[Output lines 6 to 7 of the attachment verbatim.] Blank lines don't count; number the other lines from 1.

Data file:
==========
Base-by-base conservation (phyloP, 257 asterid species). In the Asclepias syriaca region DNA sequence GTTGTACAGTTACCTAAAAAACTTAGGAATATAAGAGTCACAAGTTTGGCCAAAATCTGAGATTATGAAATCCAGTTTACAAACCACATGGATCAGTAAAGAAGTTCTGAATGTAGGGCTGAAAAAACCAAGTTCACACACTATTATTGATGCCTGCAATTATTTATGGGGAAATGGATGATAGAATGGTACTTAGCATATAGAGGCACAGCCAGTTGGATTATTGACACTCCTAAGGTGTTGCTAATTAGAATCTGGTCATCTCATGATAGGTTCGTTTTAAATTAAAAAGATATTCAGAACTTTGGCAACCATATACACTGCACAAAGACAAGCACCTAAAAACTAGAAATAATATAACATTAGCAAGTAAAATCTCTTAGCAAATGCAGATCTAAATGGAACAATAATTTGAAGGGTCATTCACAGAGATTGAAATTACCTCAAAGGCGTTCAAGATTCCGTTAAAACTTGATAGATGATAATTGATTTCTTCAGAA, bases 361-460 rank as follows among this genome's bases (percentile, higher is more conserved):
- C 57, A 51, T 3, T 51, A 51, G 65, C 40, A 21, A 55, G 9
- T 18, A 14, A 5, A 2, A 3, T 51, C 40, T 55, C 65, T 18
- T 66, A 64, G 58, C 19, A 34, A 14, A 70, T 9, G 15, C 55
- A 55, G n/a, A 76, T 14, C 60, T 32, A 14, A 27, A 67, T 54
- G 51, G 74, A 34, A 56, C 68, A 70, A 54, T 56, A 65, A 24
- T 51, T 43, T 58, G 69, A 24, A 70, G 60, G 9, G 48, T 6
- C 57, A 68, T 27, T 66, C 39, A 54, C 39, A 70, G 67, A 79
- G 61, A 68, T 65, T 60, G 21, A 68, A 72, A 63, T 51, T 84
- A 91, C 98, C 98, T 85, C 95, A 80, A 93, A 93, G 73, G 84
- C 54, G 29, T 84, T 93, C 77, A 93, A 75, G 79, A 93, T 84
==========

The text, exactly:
- G 51, G 74, A 34, A 56, C 68, A 70, A 54, T 56, A 65, A 24
- T 51, T 43, T 58, G 69, A 24, A 70, G 60, G 9, G 48, T 6